Five questions with a coach who helps build strong Cyclones

Ben Durbin

Ben Durbin is in his sixth season as Olympic sports strength and conditioning coach. Durbin's primary sport assignments are wrestling, gymnastics, men's and women's cross country, and track and field middle distance. Photo by Christopher Gannon.

It was quite an end to the season in several Olympic sports at Iowa State. The wrestling team had its best finish at the national tournament since 2010. The men's track and field team earned its best point total at the outdoor national meet since 1996, while the women had their strongest showing since 2017. Under the direction of a first-year head coach, the gymnastics squad enjoyed a 15-spot improvement in the national rankings over last year, marking the largest turnaround in program history.

Ben Durbin

Years at ISU: 6

Position: Olympic sports strength and conditioning coach

Education: Bachelor's degree in psychology, University of Wyoming; master's degree in higher education, Iowa State; Certified Strength and Conditioning Specialist; Registered Strength and Conditioning Coach; and USA weightlifting certified

Ben Durbin, a former football player at the University of Wyoming and Iowa State, played a part in all those strong showings. The Olympic sports strength and conditioning coach focuses on wrestling, gymnastics, cross country, and track and field middle distance student athletes. He talked with Inside about his work, how he tries to aid athletes and what experience has taught him.

Campus gets quieter during the summer. Is that the case for you?

Different sports have different training cycles during the summer to get them quality development when their other demands are a little less. We can really intensify their bodily development. Depending on the demands of the sport, student athletes could be lifting two to four times a week. Some athletes may be with me every day for an hour or two and others maybe just a couple times a week.

For some athletes, we want to get them stronger but without the undesired muscle mass gain; others, we want to get them stronger and bigger. I can be working with athletes throughout the day, but try to schedule as many in the morning as possible so they can be college kids and enjoy their summer.

You are the connection to the program for the athletes during the summer. How do you maximize that relationship?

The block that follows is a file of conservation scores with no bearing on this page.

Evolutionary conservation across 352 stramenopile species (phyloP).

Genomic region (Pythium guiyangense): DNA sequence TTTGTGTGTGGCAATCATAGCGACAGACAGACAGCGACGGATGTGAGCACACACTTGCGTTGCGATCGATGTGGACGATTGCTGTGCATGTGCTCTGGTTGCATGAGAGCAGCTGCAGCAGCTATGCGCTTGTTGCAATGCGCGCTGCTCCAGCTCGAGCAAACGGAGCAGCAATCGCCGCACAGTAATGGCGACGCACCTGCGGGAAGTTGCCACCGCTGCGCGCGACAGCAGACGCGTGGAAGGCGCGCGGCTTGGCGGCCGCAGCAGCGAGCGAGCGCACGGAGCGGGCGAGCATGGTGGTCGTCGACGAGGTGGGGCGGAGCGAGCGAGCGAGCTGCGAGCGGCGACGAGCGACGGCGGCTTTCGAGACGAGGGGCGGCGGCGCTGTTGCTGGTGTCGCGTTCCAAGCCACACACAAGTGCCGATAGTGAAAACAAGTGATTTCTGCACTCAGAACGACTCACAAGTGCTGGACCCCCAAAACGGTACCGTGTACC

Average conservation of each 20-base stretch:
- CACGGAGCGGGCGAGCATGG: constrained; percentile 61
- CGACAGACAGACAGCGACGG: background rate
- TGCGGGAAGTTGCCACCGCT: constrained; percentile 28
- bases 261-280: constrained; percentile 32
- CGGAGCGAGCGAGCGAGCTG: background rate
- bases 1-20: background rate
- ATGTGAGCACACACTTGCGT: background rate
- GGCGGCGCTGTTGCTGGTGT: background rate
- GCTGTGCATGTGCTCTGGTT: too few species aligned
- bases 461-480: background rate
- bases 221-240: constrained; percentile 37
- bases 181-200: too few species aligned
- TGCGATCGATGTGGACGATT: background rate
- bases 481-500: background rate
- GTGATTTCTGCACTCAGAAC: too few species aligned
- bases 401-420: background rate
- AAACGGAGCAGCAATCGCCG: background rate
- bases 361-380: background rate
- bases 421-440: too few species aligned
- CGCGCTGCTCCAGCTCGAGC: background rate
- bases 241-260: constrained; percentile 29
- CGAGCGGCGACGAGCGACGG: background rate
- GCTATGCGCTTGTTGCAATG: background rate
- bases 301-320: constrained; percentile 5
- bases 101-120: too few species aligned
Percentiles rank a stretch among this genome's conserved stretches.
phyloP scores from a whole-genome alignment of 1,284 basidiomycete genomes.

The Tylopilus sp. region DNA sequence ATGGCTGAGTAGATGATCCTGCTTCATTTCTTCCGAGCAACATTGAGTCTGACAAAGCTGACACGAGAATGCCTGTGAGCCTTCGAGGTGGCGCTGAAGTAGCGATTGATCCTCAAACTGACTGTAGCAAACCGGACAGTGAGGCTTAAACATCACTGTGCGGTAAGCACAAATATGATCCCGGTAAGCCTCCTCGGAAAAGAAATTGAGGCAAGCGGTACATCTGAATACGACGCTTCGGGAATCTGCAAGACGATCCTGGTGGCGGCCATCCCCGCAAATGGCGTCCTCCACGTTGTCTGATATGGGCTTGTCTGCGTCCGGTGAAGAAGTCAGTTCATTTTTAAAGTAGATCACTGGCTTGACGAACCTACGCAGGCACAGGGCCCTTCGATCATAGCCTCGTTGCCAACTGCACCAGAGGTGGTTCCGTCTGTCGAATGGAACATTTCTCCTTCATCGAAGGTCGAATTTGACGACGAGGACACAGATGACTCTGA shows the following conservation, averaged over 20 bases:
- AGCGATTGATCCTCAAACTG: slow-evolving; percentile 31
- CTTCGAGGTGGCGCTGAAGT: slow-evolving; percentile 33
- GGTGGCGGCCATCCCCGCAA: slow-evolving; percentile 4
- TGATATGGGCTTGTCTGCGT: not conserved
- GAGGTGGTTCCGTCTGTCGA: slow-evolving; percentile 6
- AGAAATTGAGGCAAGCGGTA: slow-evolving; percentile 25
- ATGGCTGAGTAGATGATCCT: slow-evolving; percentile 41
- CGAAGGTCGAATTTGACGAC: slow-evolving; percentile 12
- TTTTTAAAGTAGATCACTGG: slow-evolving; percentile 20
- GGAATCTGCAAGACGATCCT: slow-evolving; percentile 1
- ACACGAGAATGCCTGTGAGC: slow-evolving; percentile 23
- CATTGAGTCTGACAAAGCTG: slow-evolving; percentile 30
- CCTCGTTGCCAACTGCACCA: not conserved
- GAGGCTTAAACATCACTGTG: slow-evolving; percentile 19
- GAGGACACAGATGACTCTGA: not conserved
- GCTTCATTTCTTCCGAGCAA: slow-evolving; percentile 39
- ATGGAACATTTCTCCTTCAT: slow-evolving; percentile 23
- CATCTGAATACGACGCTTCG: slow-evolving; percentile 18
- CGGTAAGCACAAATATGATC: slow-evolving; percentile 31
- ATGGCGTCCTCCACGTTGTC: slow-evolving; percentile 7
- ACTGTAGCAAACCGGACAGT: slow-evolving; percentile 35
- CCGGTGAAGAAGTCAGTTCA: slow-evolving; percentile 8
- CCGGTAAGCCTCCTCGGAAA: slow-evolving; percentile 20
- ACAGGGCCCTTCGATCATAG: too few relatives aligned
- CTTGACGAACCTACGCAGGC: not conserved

I look to build confidence because it's such a big component. It's all about what building consistency, discipline and strategy can do for them. If we build that in the offseason, hopefully that carries on when they get into their sports schedules.

I have learned being yourself with the athletes is important. When I first started, I had a military mindset with the athletes: I am the coach and you are the athlete. I wasn't getting much buy-in. When I started just being myself and earning their trust that way, I quickly realized you can't be someone you're not. 

How do you know what each athlete needs?

Each of the about 100 athletes I work with has a personalized program I develop based on a strength profile. Their strength levels, skill set and prior exposures dictate what their training regimen looks like with me. I find their absolute strength, speed and power output in a variety of different movement patterns, and I use that to more accurately develop their training. It's a year-round process that's always changing. As I get feedback from the athlete, there are changes in schedules and changes in their strength sets.

Has technology changed the work you do?

We want to maximize power output while minimizing fatigue. We want to target just enough intensity so we are getting stimulus and growth, but not having a detrimental effect on their effort in subsequent days or weeks. We have technology that sees asymmetries in strength capacity from the right to left leg. We can monitor bar speed based on any load that is on the athlete, we can monitor grip strength. A software system monitors all our practice and weightlifting time. Any technology that's available in the strength and conditioning world now, we have it.

Where did this training make a significant impact in the sports you oversee?

One that sticks out is the cross country teams. A lot of times you have cross country athletes who have no prior exposure to strength and conditioning. Getting them excited about the weight room and seeing how strength levels there translate to three to five miles has been a process. Members of the men's team had second- and fifth-place finish at nationals and the women achieved two top-25 finishes.